National Weather Service United States Department of Commerce

Have you ever wondered how some of the winter storms you have experienced in your lifetime compare to the most extreme storms in South Dakota history? We have used a special ranking system called the Local Winter Storm Scale (LWSS) to try to do just that. Ranking winter storms is not an easy task, especially when it comes to very old events when modern equipment was not available to accurately measure wind speed, visibility, etc. Because of these data quality limitations, we restricted our analysis to the period 1950-2012. We also know that weather can be highly variable from one location to another. For instance, while Mobridge may have experienced a storm of catastrophic proportions, Watertown may have only experienced light to moderate snow. To account for this variability, we have evaluated the top five worst storms broken out between regions of the NWS Aberdeen forecast area: Mobridge, Pierre, Aberdeen and Watertown. 

Here is a brief description of how the Local Winter Storm Scale works to rank a storm: 

The Local Winter Storm Scale (LWSS) is a means to rank winter storms in a "semi-objective" fashion using five weather elements frequently found to describe the potential impact (disruption and destruction) of winter storms and blizzards. The five elements are listed below:

  • Sustained Winds - Travel Disruption
  • Wind Gust - Damage to Infrastructure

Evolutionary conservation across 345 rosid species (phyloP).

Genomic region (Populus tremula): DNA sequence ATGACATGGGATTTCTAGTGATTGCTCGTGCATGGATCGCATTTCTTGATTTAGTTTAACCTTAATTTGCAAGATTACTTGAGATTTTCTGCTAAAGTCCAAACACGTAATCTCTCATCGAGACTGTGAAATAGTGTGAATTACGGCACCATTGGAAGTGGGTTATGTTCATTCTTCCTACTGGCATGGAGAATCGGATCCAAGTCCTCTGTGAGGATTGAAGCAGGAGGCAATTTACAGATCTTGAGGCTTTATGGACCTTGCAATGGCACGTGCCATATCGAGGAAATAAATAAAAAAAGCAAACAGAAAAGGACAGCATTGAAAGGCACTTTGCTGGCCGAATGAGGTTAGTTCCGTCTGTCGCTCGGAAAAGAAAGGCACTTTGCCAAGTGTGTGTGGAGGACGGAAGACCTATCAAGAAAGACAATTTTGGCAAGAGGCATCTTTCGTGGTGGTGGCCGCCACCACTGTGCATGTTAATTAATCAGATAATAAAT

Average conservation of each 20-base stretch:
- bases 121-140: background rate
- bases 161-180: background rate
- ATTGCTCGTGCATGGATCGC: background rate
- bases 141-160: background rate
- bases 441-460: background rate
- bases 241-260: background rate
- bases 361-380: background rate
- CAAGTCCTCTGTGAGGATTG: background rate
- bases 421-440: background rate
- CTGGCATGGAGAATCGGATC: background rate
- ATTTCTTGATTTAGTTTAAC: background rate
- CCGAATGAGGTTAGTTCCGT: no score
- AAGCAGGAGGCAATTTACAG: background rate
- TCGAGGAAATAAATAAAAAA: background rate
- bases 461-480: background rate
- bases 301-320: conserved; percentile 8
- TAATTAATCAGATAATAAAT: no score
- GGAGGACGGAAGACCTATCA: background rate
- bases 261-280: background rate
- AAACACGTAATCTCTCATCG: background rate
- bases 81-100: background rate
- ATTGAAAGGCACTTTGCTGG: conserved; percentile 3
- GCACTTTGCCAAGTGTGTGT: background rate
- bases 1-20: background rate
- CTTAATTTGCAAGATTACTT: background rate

• Snowfall - Travel Disruption
  • Ice - Damage to Infrastructure, Travel Disruption
  • Visibility - Travel Disruption

The LWSS scale computes a numerical value from 0 (nuisance) to 6 (catastrophic). Also keep in mind that the LWSS does not include several other factors that can be important societal impacts during winter storms including:

  • Temperature/Wind Chills
  • Precipitation Intensity
  • Time of Day or Day of Week
  • Holiday






Below is a list of additional winter storms that impacted the entire state of South Dakota.

  • January 18 1888: "Children's Blizzard"
  • March 22-24 1937: statewide snowfall average of 8 inches
  • Jan 1-6 1949: statewide snowfall average of 12.4 inches
  • April 2-4 1957: statewide snowfall average of 7.3 inches
  • Feb. 16-21, 1962: statewide snowfall average of 11.4 inches
  • March 1-5 1966: statewide snowfall average of 9.2 inches
  • Dec. 21-24 1968: statewide snowfall average of 6.1 inches
  • March 26-28 1975: statewide snowfall average of 9.4 inches
  • March 1-5 1985: statewide snowfall average of 14.6 inches
  • Nov 22-24 1993: statewide snowfall average of 5 inches
  • April 9-18 1995: statewide snowfall average of 14.7 inches
  • Feb. 25-27 2009: statewide snowfall average of 5.7 inches
  • March 29- April 1 2009: statewide snowfall average of 8.0 inches
  • Dec. 22-25 2009: statewide snowfall average of 15.4 inches